Students, faculty and representatives from Oklahoma’s public colleges and universities gathered at the state Capitol Tuesday to promote the value and importance of higher education in the state.

Speakers included Gov. Mary Fallin; Sen. Roger Thompson; Rep. Jadine Nollan; State Regents chair Ronald H. White, M.D.; State Regent Gen. Toney Stricklin; State Regent Jeffrey W. Hickman; Chancellor Glen D. Johnson; and President Jerry Steward, Oklahoma City Community College.

‚ÄúToday, more than 300 students from Oklahoma‚Äôs public colleges and universities, as well as members of our statewide campus community, met with legislators to underscore the importance of restoring funding for higher education,‚ÄĚ said Chancellor Glen D. Johnson. ‚ÄúWe believe that higher education is the best investment in Oklahoma‚Äôs economic future. The State Regents‚Äô Task Force on the Future of Higher Education has affirmed that we must remain focused on increasing college degree completion in our state.‚ÄĚ

Four students also spoke at the event. Nikoma Early, Western Oklahoma State College; Erica Stephens, Oklahoma State University; Kalen Russell, University of Central Oklahoma; and Yaseen Shurbaj, University of Oklahoma, told attendees how they have benefitted from higher education and how attending one of Oklahoma’s public colleges and universities has positively impacted their lives.

For FY 2019, the Oklahoma State Regents for Higher Education have requested $901.9 million, which reflects an increase of $128 million or 16.6 percent over the FY 2018 appropriation of $773.6 million.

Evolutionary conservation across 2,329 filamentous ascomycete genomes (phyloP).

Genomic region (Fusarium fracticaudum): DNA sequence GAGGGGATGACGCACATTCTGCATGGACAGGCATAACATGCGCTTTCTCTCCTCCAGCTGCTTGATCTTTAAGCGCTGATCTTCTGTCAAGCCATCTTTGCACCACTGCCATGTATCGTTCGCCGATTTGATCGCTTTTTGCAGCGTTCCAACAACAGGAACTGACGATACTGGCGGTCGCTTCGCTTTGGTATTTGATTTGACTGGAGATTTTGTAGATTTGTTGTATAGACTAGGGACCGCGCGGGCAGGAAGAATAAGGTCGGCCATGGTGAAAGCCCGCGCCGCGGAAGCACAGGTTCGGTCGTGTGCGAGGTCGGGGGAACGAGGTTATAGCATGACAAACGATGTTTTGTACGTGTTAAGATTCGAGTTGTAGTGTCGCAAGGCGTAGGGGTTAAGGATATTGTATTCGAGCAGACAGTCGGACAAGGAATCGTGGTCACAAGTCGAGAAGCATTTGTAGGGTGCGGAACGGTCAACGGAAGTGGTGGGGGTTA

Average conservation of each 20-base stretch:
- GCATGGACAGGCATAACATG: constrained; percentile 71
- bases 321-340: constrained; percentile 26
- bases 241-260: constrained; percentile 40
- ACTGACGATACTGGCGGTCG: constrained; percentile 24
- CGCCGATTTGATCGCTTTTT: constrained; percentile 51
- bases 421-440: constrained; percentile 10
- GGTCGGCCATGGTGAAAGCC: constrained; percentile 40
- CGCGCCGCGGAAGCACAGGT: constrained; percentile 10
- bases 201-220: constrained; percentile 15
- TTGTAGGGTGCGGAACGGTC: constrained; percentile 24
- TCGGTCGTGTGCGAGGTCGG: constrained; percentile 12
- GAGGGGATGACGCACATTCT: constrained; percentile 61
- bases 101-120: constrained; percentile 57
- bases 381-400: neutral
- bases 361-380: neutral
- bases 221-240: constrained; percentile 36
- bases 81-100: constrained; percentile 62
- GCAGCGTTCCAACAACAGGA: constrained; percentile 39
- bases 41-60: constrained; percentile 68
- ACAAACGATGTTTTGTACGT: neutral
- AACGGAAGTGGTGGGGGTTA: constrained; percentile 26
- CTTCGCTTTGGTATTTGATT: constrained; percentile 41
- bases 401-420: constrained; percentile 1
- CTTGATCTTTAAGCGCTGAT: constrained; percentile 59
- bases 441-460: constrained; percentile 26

Strengthening Oklahoma’s workforce pipeline through the Complete College America degree and certificate completion plan continues to be the state system of higher education’s top priority. The State Regents are requesting $107 million for degree completion programs and initiatives. This investment will provide state colleges and universities funding to meet instruction and academic enterprise requirements and for institutional scholarships.

Increased financial aid funding will also be a priority for the State Regents in the upcoming legislative session. The State Regents are seeking $18.4 million to restore scholarship programs, including Academic Scholars, the National Guard waiver, and the Regional University Baccalaureate Scholarship. The request will also fully fund the concurrent enrollment program, which provides tuition waivers to high school seniors who enroll in college coursework during their senior year. The State Regents are seeking $2.9 million to restore shared service programs provided in support of the colleges and universities, including database fees, subscriptions, legal services, and federal health and safety resources.

Another area of focus during the legislative session will be maintaining current law regarding weapons on higher education campuses. Oklahoma higher education does not oppose the Second Amendment or gun ownership. Under current law, campus presidents have the discretion to grant exceptions to the weapons ban when an exception is warranted. The State Regents and the presidents of all 25 state system institutions strongly believe that expanding authorization to carry weapons on higher education campuses would create a more dangerous environment for our students, faculty, staff and visitors.

The State Regents will also continue efforts to preserve the Oklahoma’s Promise scholarship as an access program. Recognized by many as America’s best college access program, Oklahoma’s Promise is considered a model that combines emphases on academic preparation and financial support for college. More than 80,000 students have earned college tuition scholarships through Oklahoma’s Promise since the program’s inception in 1992.